• Kurt S

        There is a definite difference between theory and hypothesis

        A set of statements or principles devised to explain a group of facts or phenomena. Most theories that are accepted by scientists have been repeatedly tested by experiments and can be used to make predictions about natural phenomena. See Note at hypothesis.

      • If you insist on being “technically” correct, well — two can play that game: Stonehenge makes poor support for your argument, since its alignments with the summer and winter solstices have been well known for decades. Further astronomical alignments are still debated, but its status as a calendar is not open to dispute. The burial mounds both on-site and nearby are self-explanatory.

    • Thomas Hunter

      If we’re gonna play who is the best skeptic (super fun game- don’t get me wrong) is it true that all domesticated wheat comes from the same region and time period as gobekli tepe, that their monuments include species not found within walking distance, and that they intentionally buried it after attempting and failing to smash and burn it? I can see that being some ancient aliens bs, but if those basic assertions I’ve heard are true, we’ve got a real mystery even if it doesn’t prove anything cool. Though i am a Christian reformed to atheism i can’t help thinking that the idea of what gobleki tepe is raises the spectre of a prehistoric conflict between farmer and hunter reminiscent of Cain and Abel, not to mention the pillars of Enoch. Not that i believe it, just that I’m aware of the myths and mysteries and would like a more rational answer if anyone can offer it.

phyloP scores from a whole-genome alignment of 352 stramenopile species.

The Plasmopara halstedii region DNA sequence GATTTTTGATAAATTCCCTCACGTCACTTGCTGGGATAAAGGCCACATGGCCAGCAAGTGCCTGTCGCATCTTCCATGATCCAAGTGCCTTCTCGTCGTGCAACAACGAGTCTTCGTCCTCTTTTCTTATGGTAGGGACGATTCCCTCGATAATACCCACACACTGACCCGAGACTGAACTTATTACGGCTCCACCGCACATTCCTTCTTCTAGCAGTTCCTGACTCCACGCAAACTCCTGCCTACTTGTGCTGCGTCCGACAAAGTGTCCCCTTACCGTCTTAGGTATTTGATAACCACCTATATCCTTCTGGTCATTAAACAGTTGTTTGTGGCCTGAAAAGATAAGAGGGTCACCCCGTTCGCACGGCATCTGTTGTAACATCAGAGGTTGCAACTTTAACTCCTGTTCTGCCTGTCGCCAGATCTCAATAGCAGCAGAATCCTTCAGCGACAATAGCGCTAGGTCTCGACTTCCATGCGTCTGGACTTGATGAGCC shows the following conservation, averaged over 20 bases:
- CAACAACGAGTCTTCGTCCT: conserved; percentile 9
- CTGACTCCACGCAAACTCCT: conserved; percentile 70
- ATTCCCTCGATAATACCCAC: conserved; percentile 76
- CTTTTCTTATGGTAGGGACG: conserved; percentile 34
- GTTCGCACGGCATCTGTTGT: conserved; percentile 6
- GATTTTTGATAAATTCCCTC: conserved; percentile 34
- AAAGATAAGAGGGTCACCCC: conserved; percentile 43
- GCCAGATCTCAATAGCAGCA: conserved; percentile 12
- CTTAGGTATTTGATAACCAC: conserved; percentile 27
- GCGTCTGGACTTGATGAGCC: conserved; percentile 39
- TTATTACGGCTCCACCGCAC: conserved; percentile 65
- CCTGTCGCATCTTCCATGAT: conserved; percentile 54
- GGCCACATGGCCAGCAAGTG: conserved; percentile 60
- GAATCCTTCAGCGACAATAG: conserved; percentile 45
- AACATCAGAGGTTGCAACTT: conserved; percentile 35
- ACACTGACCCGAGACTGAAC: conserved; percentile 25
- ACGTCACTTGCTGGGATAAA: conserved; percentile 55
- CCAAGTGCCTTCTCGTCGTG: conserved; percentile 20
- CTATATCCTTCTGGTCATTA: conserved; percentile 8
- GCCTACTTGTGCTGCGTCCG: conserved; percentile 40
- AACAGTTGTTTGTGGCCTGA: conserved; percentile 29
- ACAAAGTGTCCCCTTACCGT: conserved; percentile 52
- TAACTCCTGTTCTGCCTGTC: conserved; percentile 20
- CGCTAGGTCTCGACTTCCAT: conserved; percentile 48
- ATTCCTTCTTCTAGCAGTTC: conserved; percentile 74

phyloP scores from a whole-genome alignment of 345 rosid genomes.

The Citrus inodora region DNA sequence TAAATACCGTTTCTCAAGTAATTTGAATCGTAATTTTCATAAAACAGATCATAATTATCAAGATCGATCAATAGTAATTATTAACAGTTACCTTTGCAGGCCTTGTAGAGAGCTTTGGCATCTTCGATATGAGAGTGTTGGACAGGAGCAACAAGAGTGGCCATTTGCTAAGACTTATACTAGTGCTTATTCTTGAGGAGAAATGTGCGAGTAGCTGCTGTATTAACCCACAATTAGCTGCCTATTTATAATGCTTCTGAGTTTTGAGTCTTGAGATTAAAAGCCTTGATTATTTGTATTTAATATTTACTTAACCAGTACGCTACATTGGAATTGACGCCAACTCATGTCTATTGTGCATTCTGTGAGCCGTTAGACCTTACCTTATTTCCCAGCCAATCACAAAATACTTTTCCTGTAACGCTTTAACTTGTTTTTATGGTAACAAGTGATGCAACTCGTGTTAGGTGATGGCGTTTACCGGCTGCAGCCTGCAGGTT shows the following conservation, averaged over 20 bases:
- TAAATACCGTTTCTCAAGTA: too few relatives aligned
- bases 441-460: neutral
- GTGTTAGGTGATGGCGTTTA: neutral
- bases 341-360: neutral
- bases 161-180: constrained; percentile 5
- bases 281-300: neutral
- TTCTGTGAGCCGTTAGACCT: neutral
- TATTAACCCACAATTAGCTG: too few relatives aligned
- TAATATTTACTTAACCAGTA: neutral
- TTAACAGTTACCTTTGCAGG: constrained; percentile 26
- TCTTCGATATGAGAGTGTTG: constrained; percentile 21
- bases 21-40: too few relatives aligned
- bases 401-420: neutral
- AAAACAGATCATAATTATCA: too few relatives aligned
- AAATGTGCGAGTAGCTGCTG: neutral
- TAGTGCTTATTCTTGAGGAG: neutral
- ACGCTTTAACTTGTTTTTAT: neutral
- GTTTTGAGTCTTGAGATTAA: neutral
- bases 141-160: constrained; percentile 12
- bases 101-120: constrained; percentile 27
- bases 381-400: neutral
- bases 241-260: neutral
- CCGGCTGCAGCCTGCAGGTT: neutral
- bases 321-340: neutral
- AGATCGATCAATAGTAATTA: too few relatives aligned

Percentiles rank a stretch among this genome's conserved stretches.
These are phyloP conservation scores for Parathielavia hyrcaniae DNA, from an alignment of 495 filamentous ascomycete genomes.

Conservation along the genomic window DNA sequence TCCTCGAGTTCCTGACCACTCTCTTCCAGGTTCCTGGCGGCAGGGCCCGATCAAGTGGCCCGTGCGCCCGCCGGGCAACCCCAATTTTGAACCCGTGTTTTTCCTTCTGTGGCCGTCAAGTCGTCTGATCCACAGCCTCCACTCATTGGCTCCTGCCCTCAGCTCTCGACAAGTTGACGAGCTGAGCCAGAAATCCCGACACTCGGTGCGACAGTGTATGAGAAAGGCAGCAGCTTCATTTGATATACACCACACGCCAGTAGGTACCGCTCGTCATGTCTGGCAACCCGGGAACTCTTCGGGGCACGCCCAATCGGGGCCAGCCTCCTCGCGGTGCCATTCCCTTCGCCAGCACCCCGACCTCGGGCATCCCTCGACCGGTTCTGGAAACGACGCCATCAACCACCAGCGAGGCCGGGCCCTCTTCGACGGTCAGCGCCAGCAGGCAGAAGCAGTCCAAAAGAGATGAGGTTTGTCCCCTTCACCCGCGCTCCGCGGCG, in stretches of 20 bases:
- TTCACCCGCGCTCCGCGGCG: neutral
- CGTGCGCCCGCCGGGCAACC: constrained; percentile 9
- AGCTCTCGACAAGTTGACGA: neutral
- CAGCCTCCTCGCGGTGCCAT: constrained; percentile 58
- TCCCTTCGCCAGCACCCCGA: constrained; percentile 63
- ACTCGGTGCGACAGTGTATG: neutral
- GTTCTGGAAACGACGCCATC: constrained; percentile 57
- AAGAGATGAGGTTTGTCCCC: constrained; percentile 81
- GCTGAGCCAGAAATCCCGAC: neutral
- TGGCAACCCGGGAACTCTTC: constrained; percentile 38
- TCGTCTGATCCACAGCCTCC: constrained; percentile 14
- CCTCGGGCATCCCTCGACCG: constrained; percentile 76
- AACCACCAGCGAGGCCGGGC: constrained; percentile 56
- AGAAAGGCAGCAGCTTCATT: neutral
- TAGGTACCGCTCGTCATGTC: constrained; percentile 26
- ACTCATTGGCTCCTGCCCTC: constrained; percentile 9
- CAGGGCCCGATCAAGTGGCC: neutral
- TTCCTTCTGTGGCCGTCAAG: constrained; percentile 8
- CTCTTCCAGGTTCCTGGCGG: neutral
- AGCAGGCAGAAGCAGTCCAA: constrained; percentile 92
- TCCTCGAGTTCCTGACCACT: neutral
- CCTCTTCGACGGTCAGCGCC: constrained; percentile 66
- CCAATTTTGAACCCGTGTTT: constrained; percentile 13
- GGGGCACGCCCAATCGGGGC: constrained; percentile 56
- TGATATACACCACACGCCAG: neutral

• Lon Diggs
  • Tracy Edmondson

    the japan monoliths have no “doors” and they guy who discovered them doe$ dive expedition$… why have a building with no doors ? Inscriptions before they went underwater easily explained… done before they went underwater…

  • Kurt S

    Making sure that I am hiding this from my FB page. Most of this is bad science at best. And deliberate misinformation at worst. Either way, I’m not gonna help this page be spread.

    • patriot_act

      Yet you took all trouble to post THAT!

  • John Dailey

    oh there is a date the wheel was invented? i didn’t know that. wow scientists are incredibly good at making up dates for things

  • TREP

    Question, since the Great Lakes were formed by glaciers please explain how the rock were not destroyed by the ice sheets? Please explain how they were placed there After the ice age since it was under water at that time?

    • patriot_act

      Because. It. Was. Not. Underwater.

      • TREP

        The Lakes were formed by Ice sheets during the ice age, if this site was not under water then the stones would have been ground into rubble by the ice sheets.

        • 2197_uxo_1

          The lakes were formed by ice sheets when the ice sheets receded forming the depressions and before the depressions filled with water, ancient peoples built the place.

  • Chrissie MacAlister

    I love it that we keep coming across evidence of the cleverness and resourcefulness of our remote ancestors!